(Updates with company comment in sixth paragraph.)
Dec. 16 (Bloomberg) -- Takeda Pharmaceutical Co. officials properly warned a Nevada man’s doctors about the cancer risk of the company’s Actos diabetes drug, a jury found in the third of more than 6,000 lawsuits over the product to go to trial.
Jurors in state court in Las Vegas deliberated for about five hours today before finding Osaka, Japan-based Takeda not liable for Allen Alsabagh’s bladder cancer. Alsabagh, a former baker, said he got the disease in 2011 after taking Actos for four years for diabetes. Alsabagh’s doctors say he may live only another six months, according to trial testimony.
The case marks the first time Takeda has persuaded a U.S. jury to reject claims involving what had been one of the its most profitable products. Actos has generated more than $16 billion in sales since its 1999 release. The company now faces generic competition from Ranbaxy Laboratories Ltd.
Sales of Actos peaked in the year ended March 2011 at $4.5 billion for Takeda and accounted for 27 percent of the company’s revenue at the time, according to data compiled by Bloomberg.
Takeda officials said they were pleased jurors found the company handled Actos properly and threw out Alsabagh’s claims for as much as $11 million in damages. The panel found the company properly warned Alsabagh’s doctors about the drug’s bladder-cancer risks.
“We’re going to vigorously defend these cases,” Ken Greisman, general counsel for Takeda’s U.S. unit, said in a telephone interview after the verdict was announced. “We’re going to fight for this product and for the patients who need this medication.”
Michael Miller, Alsabagh’s lawyer, said in an interview that he was disappointed jurors rejected the former baker’s claims and vowed to appeal.
Former Actos users contend in court filings Takeda researchers ignored or downplayed concerns about the drug’s cancer-causing potential before it went on sale in the U.S. in 1999, and misled U.S. regulators about the medicine’s risks.
FDA officials found in a 2011 review of a company-sponsored study that some Actos users faced an increased risk of developing bladder cancer or heart problems. The company pulled the drug off the market in France that year at the request of regulators. In Germany, the government removed Actos from its reimbursed list of drugs at the same time, the company said.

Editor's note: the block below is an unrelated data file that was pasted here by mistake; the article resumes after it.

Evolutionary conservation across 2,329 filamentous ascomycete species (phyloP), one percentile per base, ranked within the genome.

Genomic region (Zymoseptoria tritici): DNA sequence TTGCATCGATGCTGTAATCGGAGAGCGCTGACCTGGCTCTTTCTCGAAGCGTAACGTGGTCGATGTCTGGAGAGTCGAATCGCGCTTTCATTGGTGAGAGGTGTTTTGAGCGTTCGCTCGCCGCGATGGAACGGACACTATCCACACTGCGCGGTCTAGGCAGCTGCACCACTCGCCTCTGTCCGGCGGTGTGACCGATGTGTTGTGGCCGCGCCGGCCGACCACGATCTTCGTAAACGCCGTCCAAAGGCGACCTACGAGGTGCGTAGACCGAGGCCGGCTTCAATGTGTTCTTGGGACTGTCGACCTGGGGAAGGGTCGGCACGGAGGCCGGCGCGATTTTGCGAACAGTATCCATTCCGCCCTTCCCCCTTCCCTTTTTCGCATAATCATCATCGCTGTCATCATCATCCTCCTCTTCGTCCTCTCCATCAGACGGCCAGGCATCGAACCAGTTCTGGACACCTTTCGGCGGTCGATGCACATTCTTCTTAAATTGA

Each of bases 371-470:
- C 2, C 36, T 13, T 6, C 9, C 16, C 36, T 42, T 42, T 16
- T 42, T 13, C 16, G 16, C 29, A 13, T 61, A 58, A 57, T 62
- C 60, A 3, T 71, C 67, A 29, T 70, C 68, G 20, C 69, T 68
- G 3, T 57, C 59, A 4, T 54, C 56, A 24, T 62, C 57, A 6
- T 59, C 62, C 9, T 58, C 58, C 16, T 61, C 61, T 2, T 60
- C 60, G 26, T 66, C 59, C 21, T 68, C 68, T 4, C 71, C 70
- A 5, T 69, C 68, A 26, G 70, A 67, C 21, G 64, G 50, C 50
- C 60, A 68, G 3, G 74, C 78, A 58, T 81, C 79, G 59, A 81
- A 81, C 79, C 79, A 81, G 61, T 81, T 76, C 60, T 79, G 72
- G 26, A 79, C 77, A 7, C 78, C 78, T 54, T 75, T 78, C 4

Takeda officials said in an e-mailed statement earlier this year the study FDA officials reviewed is continuing and results are scheduled to be available next year. They said other information generated by the study showed that over time, patients’ risks of developing bladder cancer from the medicine decreased.
More than 1,200 suits have been consolidated before a federal judge in Louisiana for pretrial information exchanges. The first federal case is set for trial in January, according to court filings. Takeda officials now say more than 6,000 plaintiffs have sued in both the consolidated federal case and state courts. As many as 17 cases are scheduled for trial next year, the company said.
In the first Actos case to go to trial, jurors in state court in Los Angeles ordered Takeda in April to pay $6.5 million in damages to a diabetic who blamed the drug for his bladder cancer. The judge in the case later threw out the verdict and the ruling is on appeal.
The second trial in Baltimore, Maryland resulted in a $1.7 million verdict for the family of a former U.S. Army translator who died of bladder cancer after taking Actos. A judge immediately threw out that award and the ruling is on appeal.
Miller argued in the Nevada case that Takeda dragged its feet in warning Actos users like Alsabagh about the drug’s cancer risks even though it had research stretching back a decade raising questions about links to the disease. Alsabagh’s doctors weren’t told about the medicine’s dangers when they prescribed it for the 66-year-old man, Miller added.
“There was nothing he could do to save his own life except not take Actos,” Miller said in closing arguments.
Alsabagh’s lawyer added Takeda had gotten away with “the perfect crime” by selling Actos in the U.S. while knowing some studies showed it caused cancer. Takeda’s lawyers objected to Miller’s suggestion the company engaged in criminal behavior and Judge Susan Johnson ordered jurors to disregard it.
Takeda’s attorneys argued in their closing statement that evidence in the case shows Alsabagh had bladder-cancer symptoms long before he took Actos and the native of Lebanon put off proper medical treatment. The drugmaker contends men in their 60s are at high risk for developing bladder cancer independent of Actos use.
“This is a great city and state,” D’Lesli Davis, one of Takeda’s attorneys, told jurors in her closing argument. “Here, we can make our own choices without judgment. But when we place blame where it doesn’t belong, that is wrong.”
The case is Alsabagh v. Takeda Pharmaceuticals America Inc., A-12-665708-C, Clark County District Court, Nevada (Las Vegas).
--With assistance from Sophia Pearson in federal court in Philadelphia. Editors: Peter Blumberg, Mary Romano